Fw: The LispOS Project: a position paper, part 2

ET emergent@eval-apply.com
Mon, 2 Jun 1997 22:15:21 -0400

I'd like to offer some constructive criticism, some of which is based
on my experience with the T compiler (Orbit).  My comments are
interspersed below.

> From: Scott L. Burson <gyro@zeta-soft.com>
> To: LispOS@math.gatech.edu
> Subject: The LispOS Project: a position paper, part 2
> Date: Monday, 02 June, 1997 20:27

> I do understand the attraction of having "Lisp down to the metal" (a goal
> Lisp Machines never quite reached, by the way, because of their use of
> microcode).  But it's a massive amount of work to do well...

The LMI K-machine -- designed, built, debugged, but never marketed --
was Lisp down to the metal.  There was *no* microcode, and all but
about 64 lines of critical interrupt code (that handled the pipeline
crawlout) was written in Lisp.  The effort was in fact large, on the order
of 10 man years and 1 million dollars from initial concept to working
(Pretty cheap, actually, but more than I have in my pocket today.)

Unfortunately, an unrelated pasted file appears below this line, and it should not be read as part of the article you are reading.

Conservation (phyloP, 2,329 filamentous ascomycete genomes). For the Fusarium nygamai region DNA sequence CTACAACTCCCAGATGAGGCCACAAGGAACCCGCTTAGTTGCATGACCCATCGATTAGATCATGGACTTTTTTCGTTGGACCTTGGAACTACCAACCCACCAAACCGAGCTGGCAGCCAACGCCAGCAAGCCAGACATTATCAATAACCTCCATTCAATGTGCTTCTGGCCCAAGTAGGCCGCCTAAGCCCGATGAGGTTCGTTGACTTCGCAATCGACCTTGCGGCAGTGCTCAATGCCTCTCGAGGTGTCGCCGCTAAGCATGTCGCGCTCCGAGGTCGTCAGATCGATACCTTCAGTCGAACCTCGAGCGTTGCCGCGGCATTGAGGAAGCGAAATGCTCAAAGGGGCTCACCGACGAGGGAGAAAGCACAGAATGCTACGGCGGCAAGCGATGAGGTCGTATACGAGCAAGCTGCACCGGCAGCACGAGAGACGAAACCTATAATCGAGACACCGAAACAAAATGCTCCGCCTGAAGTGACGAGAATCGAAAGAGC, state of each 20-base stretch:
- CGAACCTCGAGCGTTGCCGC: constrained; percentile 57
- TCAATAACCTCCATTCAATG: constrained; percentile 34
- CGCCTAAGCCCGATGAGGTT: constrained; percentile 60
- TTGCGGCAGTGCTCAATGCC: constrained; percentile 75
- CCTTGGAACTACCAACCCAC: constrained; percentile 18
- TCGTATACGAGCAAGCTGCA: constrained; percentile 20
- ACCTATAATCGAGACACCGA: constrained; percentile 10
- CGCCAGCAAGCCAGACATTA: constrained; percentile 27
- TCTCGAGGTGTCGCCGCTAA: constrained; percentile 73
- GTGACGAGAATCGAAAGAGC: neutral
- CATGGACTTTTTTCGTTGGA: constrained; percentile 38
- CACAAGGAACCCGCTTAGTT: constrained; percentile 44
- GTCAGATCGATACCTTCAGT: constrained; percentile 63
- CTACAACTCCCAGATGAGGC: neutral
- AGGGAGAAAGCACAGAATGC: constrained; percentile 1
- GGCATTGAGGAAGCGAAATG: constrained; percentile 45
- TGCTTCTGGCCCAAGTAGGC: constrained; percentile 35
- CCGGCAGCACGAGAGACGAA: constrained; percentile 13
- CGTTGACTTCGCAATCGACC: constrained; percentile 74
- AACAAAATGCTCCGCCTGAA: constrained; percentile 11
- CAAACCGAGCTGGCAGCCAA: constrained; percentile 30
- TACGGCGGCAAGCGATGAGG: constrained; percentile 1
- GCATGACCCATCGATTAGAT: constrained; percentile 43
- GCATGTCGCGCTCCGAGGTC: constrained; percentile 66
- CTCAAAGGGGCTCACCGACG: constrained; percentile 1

> First, we need to select an initial hardware/OS platform.  My suggestion
> hardware would be the PowerMac. 

I don't own a PowerMac.  The selection of a platform will probably have to
be a pragmatic one.  I have no great love for the Intel x86 architecture,
but I have own a few x86 processors, and that counts for a lot.
> The next step is to begin the T port.  The Orbit back end will have to be
> modified for the target hardware, and also, probably, to integrate the
> persistence mechanism.  That's a substantial but fairly well-defined

We actually used the Orbit compiler to generate code for the K-machine.
It is much more difficult to modify the back end than advertised.  This
would be a substantial effort, but not impossible.

>  -- One of the key kinds of structure that I, at least, want to store in
>     form of persistent objects is source code itself.  To me, the only
>     application that should ever be written using the traditional textual
>     representation of source code is the structure editor. 

Structure editors vs. textual editors seem to be a matter of taste.
There are a number of advantages to ensuring that the code be
syntactically correct at all points during its development, but it can
be difficult to write code in this manner.  
> In parallel with the effort of porting T, I would suggest it would be
> worthwhile to undertake to build a Common Lisp on top of T. 

Porting Common Lisp to Orbit was fairly easy.  The syntax environments
make it easy to convert a parsed representation of a language to
the CPS format used internally.  It would be difficult to *mix* T and
Common Lisp, however.

We could certainly do far worse than go down this path.